4 Discussion and Conclusions

[16] The main purpose of this study was to search for an empirical relationship between phytoplankton carbon and bbp(470). Although this connection has been previously suggested [Behrenfeld et al., 2005], it has not been tested at the scale of an ocean basin with in situ data. We found a significant linear relationship between bbp(470) and phytoplankton carbon estimated from flow cytometry (Cf).

[17] Particulate backscattering in the water column is generated by both phytoplankton and non-algal particles (i.e., bacteria, detritus, and minerals). The observed relationship between Cf and bbp(470) therefore implies that either phytoplankton is the dominant source of bbp or that most non-algal particles covary with phytoplankton in our surface dataset. Furthermore, the intercept of equations ((2)) and ((3)) suggests the existence of another source of backscattering, which is relatively constant and independent of phytoplankton. This source may have either a natural origin (i.e., non-algal particles [Behrenfeld et al., 2005]) or could result from systematic uncertainties in Cf and/or bbp [Dall'Olmo et al., 2012].

[18] The uncertainty in Cf was dominated by the contributions of its most important components: nanoeukaryotes and Prochlorococcus spp. The uncertainty in the cell size, and to a lesser extent, uncertainties in the C-to-volume ratio accounted for the larger part of the uncertainty in Cf. Our choice of parameters has been dictated by the desire of using the most up-to-date results for picoplankton [e.g., Heldal et al., 2003], while being consistent with previous AMT work. Nonetheless, we acknowledge that the characterization of these parameters (ε and D) is subject to research [Montagnes et al., 1994; Menden-Deuer and Lessard, 2000]. An alternative way to reduce the uncertainty in Cf could be by calibrating the flow cytometry measurements to estimate directly Cf, as in DuRand et al. [2002].

[19] Our data showed that the bbp:Cf ratio was lower in eutrophic (i.e., bbp(470) > 0.003 m−1) than in oligotrophic regions (Figure 2B). Concurrently, the fractional Cf contribution of pico- and nano-eukaryotes increased, and that of Prochlorococcus spp. decreased from the regions with bbp(470) < 0.0015 m−1 to bbp(470) > 0.003 m−1 (Supplementary Figure 1). Inclusion of Cf due to microphytoplankton (missed by flow cytometry) is expected to further decrease the bbp:Cf ratio. Although only eight points are present for bbp > 0.003 m−1, our observations are qualitatively consistent with optical theory that predicts a decrease in the bbp:volume ratio with an increase in particle size (where volume is a proxy to Cf [Boss et al., 2004]). However, opposite predictions are obtained by using experimentally determined backscattering efficiencies [Martinez-Vicente et al., 2012]. Clearly, a single linear function may be insufficient to describe the relationship between bbp and Cf over the entire oceanic range, and more work is needed to characterize bbp and Cf in eutrophic waters dominated by large cells.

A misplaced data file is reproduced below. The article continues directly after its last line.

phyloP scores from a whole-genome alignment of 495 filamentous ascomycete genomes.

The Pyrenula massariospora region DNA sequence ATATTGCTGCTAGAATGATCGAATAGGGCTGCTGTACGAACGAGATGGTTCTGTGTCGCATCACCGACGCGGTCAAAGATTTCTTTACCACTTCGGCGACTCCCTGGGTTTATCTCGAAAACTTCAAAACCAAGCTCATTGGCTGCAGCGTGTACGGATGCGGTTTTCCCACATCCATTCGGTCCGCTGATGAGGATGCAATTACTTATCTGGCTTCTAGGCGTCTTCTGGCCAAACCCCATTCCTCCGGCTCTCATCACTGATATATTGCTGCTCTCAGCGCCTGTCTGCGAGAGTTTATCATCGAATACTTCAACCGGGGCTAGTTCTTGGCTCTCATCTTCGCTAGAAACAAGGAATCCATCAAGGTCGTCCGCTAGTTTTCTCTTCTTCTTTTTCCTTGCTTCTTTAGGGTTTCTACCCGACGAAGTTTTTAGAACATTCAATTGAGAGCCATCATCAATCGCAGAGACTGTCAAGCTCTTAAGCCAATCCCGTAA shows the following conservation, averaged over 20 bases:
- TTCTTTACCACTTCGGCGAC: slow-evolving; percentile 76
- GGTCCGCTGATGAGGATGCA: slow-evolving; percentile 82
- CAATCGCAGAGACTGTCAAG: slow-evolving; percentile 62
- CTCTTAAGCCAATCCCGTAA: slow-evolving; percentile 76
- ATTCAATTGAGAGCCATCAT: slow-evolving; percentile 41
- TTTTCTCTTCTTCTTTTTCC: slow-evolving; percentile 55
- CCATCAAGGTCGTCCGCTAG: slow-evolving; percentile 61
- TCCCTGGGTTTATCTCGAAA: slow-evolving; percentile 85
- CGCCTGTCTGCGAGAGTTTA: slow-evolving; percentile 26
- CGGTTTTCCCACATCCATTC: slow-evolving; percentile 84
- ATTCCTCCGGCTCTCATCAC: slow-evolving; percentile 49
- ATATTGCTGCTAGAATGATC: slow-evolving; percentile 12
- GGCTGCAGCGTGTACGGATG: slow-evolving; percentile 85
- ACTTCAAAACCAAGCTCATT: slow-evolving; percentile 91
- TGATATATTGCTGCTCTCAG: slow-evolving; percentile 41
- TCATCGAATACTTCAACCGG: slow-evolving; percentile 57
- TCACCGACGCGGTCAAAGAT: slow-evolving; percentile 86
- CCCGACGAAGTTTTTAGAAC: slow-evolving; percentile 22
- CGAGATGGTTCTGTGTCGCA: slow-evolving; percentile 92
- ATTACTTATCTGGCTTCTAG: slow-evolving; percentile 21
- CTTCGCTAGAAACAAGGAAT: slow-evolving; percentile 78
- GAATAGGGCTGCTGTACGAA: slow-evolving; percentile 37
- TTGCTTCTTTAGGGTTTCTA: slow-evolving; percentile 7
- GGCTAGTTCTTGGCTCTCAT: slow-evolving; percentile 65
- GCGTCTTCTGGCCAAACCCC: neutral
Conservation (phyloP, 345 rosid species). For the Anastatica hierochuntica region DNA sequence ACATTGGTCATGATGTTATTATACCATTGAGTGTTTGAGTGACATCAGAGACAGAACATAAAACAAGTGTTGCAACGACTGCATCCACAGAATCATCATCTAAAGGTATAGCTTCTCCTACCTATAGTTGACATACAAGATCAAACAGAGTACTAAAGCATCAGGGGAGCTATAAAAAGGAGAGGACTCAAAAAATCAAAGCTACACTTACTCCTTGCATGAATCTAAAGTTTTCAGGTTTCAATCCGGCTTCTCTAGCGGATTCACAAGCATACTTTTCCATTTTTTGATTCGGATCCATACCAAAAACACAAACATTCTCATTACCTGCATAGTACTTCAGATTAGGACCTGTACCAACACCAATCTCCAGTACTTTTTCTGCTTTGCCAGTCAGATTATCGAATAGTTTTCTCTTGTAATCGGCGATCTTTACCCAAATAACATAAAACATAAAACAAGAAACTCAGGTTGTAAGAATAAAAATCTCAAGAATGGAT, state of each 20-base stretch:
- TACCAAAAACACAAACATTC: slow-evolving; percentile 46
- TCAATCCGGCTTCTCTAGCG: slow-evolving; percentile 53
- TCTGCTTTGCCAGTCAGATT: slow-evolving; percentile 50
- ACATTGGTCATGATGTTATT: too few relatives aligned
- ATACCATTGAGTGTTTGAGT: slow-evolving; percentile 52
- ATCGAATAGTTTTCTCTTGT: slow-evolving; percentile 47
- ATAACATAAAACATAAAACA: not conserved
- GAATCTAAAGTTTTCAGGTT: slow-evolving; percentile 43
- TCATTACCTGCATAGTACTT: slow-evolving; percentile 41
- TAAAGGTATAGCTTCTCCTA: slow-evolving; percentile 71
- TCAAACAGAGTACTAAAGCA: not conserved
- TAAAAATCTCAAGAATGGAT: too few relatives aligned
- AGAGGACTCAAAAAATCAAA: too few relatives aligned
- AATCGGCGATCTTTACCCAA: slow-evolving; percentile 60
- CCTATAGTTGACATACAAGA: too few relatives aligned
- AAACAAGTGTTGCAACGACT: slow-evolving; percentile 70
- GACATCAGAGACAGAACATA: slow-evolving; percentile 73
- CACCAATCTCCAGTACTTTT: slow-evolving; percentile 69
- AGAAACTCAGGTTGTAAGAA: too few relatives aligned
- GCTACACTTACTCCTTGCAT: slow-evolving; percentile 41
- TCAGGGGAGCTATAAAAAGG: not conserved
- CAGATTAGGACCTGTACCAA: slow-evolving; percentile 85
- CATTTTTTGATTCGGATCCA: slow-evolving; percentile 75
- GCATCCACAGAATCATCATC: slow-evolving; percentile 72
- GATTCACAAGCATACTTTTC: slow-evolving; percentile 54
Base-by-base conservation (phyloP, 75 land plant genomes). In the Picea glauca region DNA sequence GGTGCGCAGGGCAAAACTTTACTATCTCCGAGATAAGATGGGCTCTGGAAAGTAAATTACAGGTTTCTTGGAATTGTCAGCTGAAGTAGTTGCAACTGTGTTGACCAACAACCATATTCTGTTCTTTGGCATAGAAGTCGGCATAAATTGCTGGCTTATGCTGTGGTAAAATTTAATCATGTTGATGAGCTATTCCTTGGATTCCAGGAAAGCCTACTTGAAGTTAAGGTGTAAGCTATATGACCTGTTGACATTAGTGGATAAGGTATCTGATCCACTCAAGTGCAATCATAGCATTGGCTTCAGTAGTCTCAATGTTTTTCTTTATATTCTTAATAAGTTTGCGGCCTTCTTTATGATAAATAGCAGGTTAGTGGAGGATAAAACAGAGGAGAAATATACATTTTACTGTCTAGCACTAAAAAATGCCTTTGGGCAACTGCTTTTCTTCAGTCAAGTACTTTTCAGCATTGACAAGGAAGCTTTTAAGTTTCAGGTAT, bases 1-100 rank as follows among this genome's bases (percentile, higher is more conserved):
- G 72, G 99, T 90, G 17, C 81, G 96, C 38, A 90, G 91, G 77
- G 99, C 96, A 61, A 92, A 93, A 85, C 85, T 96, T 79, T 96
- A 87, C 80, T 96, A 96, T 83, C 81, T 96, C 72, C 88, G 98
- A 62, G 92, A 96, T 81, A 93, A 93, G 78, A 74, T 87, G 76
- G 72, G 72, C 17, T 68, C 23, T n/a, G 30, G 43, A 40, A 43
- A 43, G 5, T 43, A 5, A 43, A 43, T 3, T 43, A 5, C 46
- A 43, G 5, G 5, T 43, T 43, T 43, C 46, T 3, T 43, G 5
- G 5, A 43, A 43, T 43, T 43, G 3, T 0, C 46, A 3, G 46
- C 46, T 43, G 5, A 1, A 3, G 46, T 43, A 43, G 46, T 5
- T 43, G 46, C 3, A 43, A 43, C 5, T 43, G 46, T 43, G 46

[20] We have also found that the parameters of our equation ((3)) are approximately double than those reported by Behrenfeld et al. [2005]. It is unlikely that the change in wavelength between studies (470 vs 440 nm) could account for such discrepancy: by assuming a backscattering spectral slope of −1 [Morel and Maritorena, 2001], we expect parameter differences of ~6%. A more plausible explanation could be that the variation in model coefficients is due to uncertainties in satellite and in situ estimates of bbp and/or differences in the spatio-temporal scales of the two studies. An extension of this work would be to compare backscattering-based models with Chl-a-based models of Cm [Sathyendranath et al., 2009].

[21] Finally, we found that a smaller fraction of the POC was accounted for by phytoplankton in oligotrophic than in productive regions (Figure 3B). This result is consistent with the study of Grob et al. [2007] in the South Pacific, and we hypothesize that it is related to a change from a microbially dominated community (oligotrophic) to one dominated by primary producers (eutrophic).

[22] The ability to derive Cf from bbp(470), for bbp(470) values below 0.003 m−1, means that estimates of pico- and nano-phytoplankton carbon biomass could be obtained from ocean-color satellites and in situ autonomous platforms. Although the range of validity of the proposed bio-optical model encompasses most of the open ocean, the regional and temporal variations of the coefficients need to be verified.

Acknowledgments

[23] The authors thank the captain, officers, and crew aboard RRS James Cook for their help during the AMT cruise. C. Gallienne is thanked for his help in deploying the optical package. This study was supported by the UK NERC through the UK marine research institutes' strategic research program Oceans 2025 awarded to PML and NOC, Southampton. This is contribution number 216 of the AMT programme. V.M.V. acknowledges the support of Royal Society ITG102226. Collection of optical measurements was funded by NASA grant NNX09AK30G to G.D.O. G.D.O. acknowledges support from UK NCEO and Marie Curie FP7-PIRG08-GA-2010-276812. Part of Figure 1 was made using ODV [Schlitzer, 2010]. Comments from T. Platt are gratefully acknowledged. We acknowledge H. Sosik and an unknown reviewer for their comments.